Temporomandibular Joint (TMJ) and Jaw Pain? Physio Professionals Caloundra and Kawana can help!
The Temporomandibular Joint (TMJ), otherwise known as the “jaw joint”, is potentially the most used joint in the body. Movement is required at both of the two TMJs (one on each side of the jaw) to allow the mouth to open/close for daily activities including eating, chewing, yawning and talking. Being used so frequently, the TMJ is therefore susceptible to injury just like any other joint in the body. Studies suggest anywhere between 28-85% of the population have some kind of temporomandibular disorder (TMD), whether it be pain, stiffness, clicking or locking, making it an extremely commonly affected joint.
Unfortunately a lot of people with TMD symptoms are either misdiagnosed as having something else (eg. Pain from teeth, inner ear problems) or they do not realize that TMJ problems can be treated.
TMJ symptoms can really be debilitating for patients, so the team at Physio Professionals is keen to raise awareness of physiotherapists’ role in treating TMD so that this group of patients are not forgotten and can gain relief from their symptoms. Only a small percentage of people seek treatment. Physiotherapists can treat TMJ problems very effectively, as it is just like any other joint in the body.
Symptoms of TMD
TMD are characterized by one or more of the following symptoms:
- Pain, just anterior to the ear, on one or both sides of the face, especially with opening/closing of the jaw.
- Clenching/Bruxism – clenching the jaw and/or grinding of teeth can be both a symptom and a cause of TMD.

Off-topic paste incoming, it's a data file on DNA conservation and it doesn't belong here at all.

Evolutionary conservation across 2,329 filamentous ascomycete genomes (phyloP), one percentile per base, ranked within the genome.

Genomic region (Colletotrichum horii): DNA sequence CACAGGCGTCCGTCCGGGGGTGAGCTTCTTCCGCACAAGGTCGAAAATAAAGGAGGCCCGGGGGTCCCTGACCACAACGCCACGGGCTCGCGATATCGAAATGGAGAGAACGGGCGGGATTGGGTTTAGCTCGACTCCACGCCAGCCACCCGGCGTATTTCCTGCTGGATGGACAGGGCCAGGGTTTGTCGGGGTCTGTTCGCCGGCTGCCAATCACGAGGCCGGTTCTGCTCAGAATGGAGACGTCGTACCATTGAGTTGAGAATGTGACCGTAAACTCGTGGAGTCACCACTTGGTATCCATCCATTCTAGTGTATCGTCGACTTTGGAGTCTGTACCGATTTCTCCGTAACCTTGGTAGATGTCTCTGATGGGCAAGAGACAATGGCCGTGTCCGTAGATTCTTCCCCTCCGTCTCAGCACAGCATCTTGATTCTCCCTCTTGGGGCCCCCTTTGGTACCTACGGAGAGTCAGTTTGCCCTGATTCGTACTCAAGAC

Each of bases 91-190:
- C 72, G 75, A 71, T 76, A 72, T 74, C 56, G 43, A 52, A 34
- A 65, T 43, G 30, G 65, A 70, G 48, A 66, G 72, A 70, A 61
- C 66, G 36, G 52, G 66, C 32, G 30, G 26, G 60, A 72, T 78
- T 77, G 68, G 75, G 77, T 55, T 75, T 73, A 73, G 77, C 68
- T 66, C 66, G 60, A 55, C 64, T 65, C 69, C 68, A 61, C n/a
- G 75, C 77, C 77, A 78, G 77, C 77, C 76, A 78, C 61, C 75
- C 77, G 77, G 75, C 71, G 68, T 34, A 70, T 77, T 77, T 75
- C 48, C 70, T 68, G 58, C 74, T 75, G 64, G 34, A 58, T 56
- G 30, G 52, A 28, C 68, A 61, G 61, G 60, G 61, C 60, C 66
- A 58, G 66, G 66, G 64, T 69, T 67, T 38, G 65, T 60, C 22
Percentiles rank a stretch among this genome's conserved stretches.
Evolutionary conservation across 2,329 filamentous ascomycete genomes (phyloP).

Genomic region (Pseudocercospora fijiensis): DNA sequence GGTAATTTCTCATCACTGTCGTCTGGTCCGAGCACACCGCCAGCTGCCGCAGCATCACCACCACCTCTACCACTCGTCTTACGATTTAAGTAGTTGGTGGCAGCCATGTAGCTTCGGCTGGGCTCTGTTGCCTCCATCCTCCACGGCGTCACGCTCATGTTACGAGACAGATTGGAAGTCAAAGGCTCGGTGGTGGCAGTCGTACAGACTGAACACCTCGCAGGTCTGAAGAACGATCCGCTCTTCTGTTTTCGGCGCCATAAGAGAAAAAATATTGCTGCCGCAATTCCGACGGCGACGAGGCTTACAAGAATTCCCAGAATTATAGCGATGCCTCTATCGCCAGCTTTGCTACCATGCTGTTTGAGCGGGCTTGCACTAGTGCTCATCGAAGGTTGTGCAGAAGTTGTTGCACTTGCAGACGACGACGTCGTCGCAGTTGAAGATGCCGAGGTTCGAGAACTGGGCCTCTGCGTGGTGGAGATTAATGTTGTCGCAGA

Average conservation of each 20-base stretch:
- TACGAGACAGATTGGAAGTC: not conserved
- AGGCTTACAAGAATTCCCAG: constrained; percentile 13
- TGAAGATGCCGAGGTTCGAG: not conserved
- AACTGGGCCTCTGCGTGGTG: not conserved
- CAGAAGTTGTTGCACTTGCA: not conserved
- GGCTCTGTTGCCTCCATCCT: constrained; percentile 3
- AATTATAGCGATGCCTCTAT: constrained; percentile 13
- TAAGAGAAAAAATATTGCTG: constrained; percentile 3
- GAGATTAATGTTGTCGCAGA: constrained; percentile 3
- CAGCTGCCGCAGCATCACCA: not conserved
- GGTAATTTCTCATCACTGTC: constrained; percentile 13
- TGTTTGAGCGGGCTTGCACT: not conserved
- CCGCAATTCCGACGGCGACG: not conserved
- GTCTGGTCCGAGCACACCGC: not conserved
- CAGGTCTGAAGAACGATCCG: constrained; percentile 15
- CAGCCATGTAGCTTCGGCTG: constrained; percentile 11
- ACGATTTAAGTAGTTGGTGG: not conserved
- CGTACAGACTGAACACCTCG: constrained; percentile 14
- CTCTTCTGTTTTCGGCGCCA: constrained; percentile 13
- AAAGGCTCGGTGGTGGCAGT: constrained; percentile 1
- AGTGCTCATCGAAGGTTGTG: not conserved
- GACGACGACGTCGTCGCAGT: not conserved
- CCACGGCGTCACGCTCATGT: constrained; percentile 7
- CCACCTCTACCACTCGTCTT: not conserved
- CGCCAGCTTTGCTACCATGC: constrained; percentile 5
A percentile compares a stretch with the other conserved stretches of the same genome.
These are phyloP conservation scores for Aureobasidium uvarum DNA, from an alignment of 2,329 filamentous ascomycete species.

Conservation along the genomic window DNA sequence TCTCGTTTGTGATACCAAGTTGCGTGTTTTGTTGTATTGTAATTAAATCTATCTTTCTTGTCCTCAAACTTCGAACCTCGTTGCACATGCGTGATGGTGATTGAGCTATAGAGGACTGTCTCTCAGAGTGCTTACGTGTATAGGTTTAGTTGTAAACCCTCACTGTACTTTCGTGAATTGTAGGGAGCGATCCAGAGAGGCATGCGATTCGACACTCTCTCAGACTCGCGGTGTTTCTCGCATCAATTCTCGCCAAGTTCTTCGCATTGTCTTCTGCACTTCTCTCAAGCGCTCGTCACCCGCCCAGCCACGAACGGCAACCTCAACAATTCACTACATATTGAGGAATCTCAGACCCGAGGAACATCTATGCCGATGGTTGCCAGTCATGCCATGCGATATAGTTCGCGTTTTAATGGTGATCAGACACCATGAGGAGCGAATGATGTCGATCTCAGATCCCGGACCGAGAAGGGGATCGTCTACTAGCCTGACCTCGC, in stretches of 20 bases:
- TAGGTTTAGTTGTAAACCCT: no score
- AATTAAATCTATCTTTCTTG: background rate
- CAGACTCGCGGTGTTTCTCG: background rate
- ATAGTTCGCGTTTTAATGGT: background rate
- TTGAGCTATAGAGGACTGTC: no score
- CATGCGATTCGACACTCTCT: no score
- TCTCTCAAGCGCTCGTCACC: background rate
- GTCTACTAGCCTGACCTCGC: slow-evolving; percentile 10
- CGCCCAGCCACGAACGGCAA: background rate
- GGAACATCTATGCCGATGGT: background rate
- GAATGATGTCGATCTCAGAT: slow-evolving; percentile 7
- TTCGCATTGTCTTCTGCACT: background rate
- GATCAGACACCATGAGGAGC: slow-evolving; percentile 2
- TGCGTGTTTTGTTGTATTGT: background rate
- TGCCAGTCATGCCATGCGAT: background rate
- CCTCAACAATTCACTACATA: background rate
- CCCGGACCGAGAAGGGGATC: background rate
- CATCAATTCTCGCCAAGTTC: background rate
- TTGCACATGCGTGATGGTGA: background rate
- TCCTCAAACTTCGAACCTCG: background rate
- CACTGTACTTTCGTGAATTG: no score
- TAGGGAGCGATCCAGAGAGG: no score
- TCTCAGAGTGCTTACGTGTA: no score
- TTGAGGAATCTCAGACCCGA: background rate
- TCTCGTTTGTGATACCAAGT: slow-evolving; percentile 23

- Clicking – the jaw will click at a certain point through range when opening/closing
- Locking – the jaw can become locked in an “open lock” or “closed lock”
- Tightness – the jaw feels restricted or “tight” on one or both sides.
- Fatigue – often in association with tightness, the jaw fatigues quickly with repetitive opening/closing when eating/talking
- Crepitus – in cases of osteoarthritis (uncommon), joint cracking/creaking with movement may be heard and/or felt.
Prevalence & Aetiology
TMD can affect anyone, but is more common in females than males, and is most common in the 20-40 year old age group. Factors thought to contribute to TMD include:
- Direct trauma to the TMJ (eg. Contact sports)
- Muscle tension around the TMJ (stress, postural strain)
- Dental procedures/surgery (indirect trauma by having the TMJ in a fully-opened position for a sustained period of time)
- Other dental issues (causing malocclusion/bite misalignment, therefore uneven loading on the TMJ; wearing dentures)
- TMJ disc dislocation (thought to cause clicking and locking symptoms)
- Other joint overload (eg. Chewing gum frequently)
Assessment and Treatment
Physiotherapy assessment of TMD aims to identify the underlying cause of the TMJ symptoms. Stress, muscle tightness and postural strain can all tighten the structures around the TMJ, increasing load on the joint. A thorough physiotherapy assessment will analyse the movement patterns of the TMJs and measure the movements of the jaw, looking for symmetry and whether the movement is within a normal range or is restricted. This is measured accurately with precision technical calipers. Any clicking or locking will often be identified at a certain point in range, which then allows for treatment to be directed to that point of movement. Treatment can involve massage to muscles surrounding the TMJ, postural retraining, exercises to strengthen and correct alignment issues, and manual therapy techniques to loosen the TMJ. Other contributing factors such as neck stiffness/tightness, stress/clenching/bruxism can also be addressed if they are thought to be contributing.